of Life

3.2.1 Chemicals and the Vital Processes
3.2.2 Metabolism: Bioenergetics and Biosynthesis
3.2.3 Vital Processes at the Molecular Level

3.3 The Structures
     and Functions
     of Organisms

3.3.1 Cellular Basis of Form and Function
3.3.2 Relation of Form and Function in Organisms
3.3.3 Coordination of Vital Processes: Regulation and Integration
3.3.4 Covering and Support: Integumentary, Skeletal, and Musculatory Systems
3.3.5 Nutrition: the Procurement and Processing of Nutrients
3.3.6 Gas Exchange, Internal Transport, and Elimination
3.3.7 Reproduction and Sex
3.3.8 Development: Growth, Differentiation, and Morphogenesis
3.3.9 Heredity: the Transmission of Traits

3.4 The Behavior
     of Organisms

3.4.1 Nature and Patterns of Behavior
3.4.2 Development and Range of Behavioral Capacities: Individual and Group Behavior

3.5 The Biosphere

3.5.1 Basic Features of the Biosphere
3.5.2 Populations and Communities
3.5.3 Disease and Death
3.5.4 Biogeographic Distribution of Organisms: Ecosystems
3.5.5 The Place of Humans in the Biosphere

4. Human Life


4.1 The Development
     of Human Life
4.1.1 Human Evolution
4.1.2 Human Heredity: the Races
Loren Eiseley "The Cosmic Orphan"
4.2 The Human Body:
     Health and Disease

4.2.1 The Structures and Functions of the Human Body
4.2.2 Human Health
4.2.3 Human Diseases
4.2.4 The Practice of Medicine and Care of Health

4.3 Human Behavior
     and Experience

4.3.1 General theories of human nature and behavior
4.3.2 Antecedent conditions and developmental processes affecting a person's behavior and conscious experience
4.3.3 Influence of the current environment on a person's behavior and conscious experience: attention, sensation, and perception
4.3.4 Current Internal states affecting a person' behavior and conscious experience
4.3.5 Development of Learning and Thinking
4.3.6 Personality and the Self: Integration and Disintegration

5. Society


5.1 Social Groups:
    Ethnic groups and Cultures

5.1.1 Peoples and Cultures of the World
5.1.2 The Development of Human Culture
5.1.3 Major Cultural Components and Institutions of Societies
5.1.4 Language and Communication
Harold D. Lasswell "Man the Social Animal"
5.2 Social Organization
     and Social Change

5.2.1 Social Structure and Change
5.2.2 The Group Structure of Society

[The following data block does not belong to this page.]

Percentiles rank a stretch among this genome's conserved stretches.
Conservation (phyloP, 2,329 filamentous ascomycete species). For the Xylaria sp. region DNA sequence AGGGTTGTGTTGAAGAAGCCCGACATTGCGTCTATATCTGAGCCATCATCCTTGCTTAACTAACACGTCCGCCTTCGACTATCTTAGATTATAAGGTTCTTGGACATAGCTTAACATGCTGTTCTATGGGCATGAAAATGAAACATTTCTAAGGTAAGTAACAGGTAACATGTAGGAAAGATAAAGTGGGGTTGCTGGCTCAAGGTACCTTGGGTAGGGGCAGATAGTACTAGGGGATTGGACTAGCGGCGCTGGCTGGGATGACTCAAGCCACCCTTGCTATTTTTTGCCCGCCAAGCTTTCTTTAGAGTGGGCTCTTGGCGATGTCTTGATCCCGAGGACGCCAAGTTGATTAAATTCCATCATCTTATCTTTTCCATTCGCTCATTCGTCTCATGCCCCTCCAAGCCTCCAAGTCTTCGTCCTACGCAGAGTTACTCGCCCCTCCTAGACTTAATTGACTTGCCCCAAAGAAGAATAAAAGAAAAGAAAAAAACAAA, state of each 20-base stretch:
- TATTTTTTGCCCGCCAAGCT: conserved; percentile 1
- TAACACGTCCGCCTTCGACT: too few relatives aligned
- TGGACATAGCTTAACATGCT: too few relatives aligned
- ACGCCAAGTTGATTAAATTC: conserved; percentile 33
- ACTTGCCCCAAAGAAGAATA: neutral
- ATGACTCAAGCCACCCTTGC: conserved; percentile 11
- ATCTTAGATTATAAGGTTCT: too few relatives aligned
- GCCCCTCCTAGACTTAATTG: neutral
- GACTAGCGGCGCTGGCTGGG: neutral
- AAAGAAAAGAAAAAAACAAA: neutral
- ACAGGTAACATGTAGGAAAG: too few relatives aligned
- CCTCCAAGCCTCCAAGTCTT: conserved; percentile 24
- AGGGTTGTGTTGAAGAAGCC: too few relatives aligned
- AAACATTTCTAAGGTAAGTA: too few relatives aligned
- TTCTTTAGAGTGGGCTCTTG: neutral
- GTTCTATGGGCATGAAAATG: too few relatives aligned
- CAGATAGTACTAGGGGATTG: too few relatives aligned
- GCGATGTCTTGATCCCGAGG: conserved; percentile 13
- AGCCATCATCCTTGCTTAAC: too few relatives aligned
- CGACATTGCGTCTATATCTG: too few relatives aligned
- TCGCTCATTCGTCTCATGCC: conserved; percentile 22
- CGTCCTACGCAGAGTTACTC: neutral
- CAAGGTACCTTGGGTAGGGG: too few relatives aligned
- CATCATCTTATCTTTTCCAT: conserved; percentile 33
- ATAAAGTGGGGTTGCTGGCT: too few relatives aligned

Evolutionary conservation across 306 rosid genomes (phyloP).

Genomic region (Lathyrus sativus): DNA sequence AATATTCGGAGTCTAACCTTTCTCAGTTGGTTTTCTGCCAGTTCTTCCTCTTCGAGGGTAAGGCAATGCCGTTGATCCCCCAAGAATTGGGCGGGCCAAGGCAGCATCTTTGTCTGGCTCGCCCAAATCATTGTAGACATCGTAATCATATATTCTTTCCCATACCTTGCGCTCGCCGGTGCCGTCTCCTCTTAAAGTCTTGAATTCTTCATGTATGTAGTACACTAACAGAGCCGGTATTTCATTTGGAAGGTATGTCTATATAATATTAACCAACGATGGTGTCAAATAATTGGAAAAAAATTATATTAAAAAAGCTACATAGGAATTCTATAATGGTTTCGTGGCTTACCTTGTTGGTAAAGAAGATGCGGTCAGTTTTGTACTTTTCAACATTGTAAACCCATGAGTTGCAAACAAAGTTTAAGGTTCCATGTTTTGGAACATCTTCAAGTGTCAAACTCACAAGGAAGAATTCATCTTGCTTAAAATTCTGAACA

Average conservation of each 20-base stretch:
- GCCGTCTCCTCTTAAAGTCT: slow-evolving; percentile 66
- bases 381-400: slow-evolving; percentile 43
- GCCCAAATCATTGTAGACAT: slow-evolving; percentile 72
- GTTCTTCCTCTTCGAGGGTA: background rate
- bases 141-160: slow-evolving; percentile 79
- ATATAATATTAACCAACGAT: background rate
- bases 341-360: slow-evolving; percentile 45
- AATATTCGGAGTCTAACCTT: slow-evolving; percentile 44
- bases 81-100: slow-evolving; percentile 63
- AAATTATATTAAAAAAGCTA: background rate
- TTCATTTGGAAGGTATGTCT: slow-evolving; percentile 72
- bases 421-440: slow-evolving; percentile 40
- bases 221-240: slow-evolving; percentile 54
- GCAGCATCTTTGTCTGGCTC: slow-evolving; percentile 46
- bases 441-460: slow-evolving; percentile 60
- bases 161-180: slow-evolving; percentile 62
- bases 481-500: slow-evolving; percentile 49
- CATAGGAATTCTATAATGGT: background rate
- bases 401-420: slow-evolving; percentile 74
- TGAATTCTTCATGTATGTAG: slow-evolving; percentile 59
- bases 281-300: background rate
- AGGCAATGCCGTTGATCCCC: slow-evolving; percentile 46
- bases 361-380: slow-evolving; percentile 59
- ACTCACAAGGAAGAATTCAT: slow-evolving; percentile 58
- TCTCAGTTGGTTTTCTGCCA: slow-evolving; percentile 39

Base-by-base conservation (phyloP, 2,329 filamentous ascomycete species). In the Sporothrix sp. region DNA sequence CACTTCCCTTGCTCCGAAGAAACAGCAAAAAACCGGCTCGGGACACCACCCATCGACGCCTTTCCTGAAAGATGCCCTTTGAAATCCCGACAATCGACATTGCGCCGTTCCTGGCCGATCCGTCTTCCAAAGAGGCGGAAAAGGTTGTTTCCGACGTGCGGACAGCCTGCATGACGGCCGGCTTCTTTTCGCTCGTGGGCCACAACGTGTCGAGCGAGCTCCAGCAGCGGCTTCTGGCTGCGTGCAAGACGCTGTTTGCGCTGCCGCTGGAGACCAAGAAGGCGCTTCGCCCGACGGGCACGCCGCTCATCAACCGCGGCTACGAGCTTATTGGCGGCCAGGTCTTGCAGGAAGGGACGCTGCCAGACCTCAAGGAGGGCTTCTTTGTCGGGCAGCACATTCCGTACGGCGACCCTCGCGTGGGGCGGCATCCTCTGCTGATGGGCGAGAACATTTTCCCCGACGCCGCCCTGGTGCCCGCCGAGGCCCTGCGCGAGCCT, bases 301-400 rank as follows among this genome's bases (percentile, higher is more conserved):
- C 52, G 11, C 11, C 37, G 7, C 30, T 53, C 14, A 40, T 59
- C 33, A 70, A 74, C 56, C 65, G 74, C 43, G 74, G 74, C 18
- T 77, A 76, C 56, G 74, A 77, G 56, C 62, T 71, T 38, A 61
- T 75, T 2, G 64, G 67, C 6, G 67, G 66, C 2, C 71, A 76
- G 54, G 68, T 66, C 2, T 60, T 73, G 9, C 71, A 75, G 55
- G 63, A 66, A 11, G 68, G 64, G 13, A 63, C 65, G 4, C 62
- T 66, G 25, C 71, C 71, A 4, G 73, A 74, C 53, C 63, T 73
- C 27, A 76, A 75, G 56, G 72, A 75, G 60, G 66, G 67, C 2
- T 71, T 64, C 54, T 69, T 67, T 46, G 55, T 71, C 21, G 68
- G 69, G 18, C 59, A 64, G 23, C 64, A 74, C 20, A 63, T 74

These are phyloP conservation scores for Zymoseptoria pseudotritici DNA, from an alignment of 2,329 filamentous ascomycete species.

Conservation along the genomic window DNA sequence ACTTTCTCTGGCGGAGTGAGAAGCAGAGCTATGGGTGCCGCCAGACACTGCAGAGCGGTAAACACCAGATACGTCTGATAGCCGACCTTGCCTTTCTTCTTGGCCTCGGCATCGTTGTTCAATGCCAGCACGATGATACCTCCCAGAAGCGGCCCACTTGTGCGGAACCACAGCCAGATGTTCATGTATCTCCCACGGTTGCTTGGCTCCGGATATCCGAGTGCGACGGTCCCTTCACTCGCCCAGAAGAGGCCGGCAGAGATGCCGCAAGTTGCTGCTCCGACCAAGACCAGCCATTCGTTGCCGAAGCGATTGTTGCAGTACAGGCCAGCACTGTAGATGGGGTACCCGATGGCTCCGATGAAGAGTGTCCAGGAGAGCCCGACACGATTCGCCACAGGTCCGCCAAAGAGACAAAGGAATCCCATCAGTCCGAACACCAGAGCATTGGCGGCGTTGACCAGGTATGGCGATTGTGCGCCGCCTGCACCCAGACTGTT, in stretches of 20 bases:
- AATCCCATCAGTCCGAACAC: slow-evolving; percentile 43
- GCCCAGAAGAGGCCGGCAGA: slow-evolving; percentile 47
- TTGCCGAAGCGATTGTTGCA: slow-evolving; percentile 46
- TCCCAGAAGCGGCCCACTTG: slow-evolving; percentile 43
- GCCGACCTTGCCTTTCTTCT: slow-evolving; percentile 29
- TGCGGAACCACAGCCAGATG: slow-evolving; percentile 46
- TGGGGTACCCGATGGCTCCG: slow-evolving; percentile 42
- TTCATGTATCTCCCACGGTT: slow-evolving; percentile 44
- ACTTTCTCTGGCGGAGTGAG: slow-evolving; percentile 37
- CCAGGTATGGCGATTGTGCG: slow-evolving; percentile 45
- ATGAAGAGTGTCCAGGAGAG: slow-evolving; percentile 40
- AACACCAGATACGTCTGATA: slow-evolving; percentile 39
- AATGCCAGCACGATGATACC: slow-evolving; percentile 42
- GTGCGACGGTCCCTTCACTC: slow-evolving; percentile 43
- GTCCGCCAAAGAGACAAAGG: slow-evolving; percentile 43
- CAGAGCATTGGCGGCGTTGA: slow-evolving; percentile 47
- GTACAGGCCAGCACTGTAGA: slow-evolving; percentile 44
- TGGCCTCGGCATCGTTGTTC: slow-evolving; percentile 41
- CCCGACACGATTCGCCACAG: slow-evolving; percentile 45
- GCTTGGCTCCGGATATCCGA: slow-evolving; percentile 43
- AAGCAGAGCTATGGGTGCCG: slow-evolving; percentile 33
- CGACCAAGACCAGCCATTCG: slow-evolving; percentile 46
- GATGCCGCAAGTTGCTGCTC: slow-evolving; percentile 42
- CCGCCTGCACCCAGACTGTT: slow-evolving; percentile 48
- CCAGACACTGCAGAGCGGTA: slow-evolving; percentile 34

5.2.3 Social Status
5.2.4 Human Populations: Urban and Rural Communities

5.3 The Production,
     Distribution, and
     Utilization of Wealth

5.3.1 Economic Concepts, Issues, and Systems
5.3.2 Consumer and Market: Pricing and Mechanisms for Distributing Goods
5.3.3 The Organization of Production and Distribution
5.3.4 The Distribution of Income and Wealth
5.3.5 Macroeconomics
5.3.6 Economic Growth and Planning

5.4 Politics and

5.4.1 Political Theory
5.4.2 Political Institutions: the Structure, Branches, & Offices of Government
5.4.3 Functioning of Government: the Dynamics of the Political Process
5.4.4 International Relations: Peace and War

5.5 Law

5.5.1 Philosophies and Systems of Law; the Practice of Law
5.5.2 Branches of Public Law, Substantive and Procedural
5.5.3 Branches of Private Law, Substantive and Procedural

5.6 Education

5.6.1 Aims and Organization of Education
5.6.2 Education Around the World

6. Art


6.1 Art in General
6.1.1 Theory and Classification of the Arts
6.1.2 Experience and Criticism of Art; the Nonaesthetic Context of Art
6.1.3 Characteristics of the Arts in Particular Cultures
Mark Van Doren "The World of Art"
6.2 Particular Arts

6.2.1 Literature
6.2.2 Theater
6.2.3 Motion Pictures
6.2.4 Music
6.2.5 Dance
6.2.6 Architecture, Garden and Landscape Design, and Urban Design
6.2.7 Sculpture
6.2.8 DrawingPaintingPrintmakingPhotography
6.2.9 Decoration and Design|Functional Design

7. Technology


7.1 Nature & Development
     of Technology
7.1.1 Technology: Its Scope and History
7.1.2 The Organization of Human Work
Lord Peter Ritchie-Calder "Knowing How and Knowing Why"
7.2 Elements of Technology

7.2.1 Technology of Energy Conversion and Utilization
7.2.2 Technology of Tools and Machines
7.2.3 Technology of Measurement, Observation, and Control
7.2.4 Extraction and Conversion of Industrial Raw Materials
7.2.5 Technology of Industrial Production Processes

7.3 Fields of Technology

7.3.1 Agriculture and Food Production
7.3.2 Technology of the Major Industries
7.3.3 Construction Technology
7.3.4 Transportation Technology
7.3.5 Technology of Information Processing and of Communications Systems
7.3.6 Military Technology
7.3.7 Technology of the Urban Community
7.3.8 Technology of Earth and Space Exploration

8. Religion


8.1 Religion in General 8.1.1 Knowledge and Understanding of Religion
8.1.2 Religious Life: Institutions and Practices
Wilfred Cantwell Smith "Religion as Symbolism"
8.2 Particular Religions

8.2.1 Prehistoric Religion and Primitive Religion
8.2.2 Religions of Ancient Peoples
8.2.3 Hinduism and Other Religions of India
8.2.4 Buddhism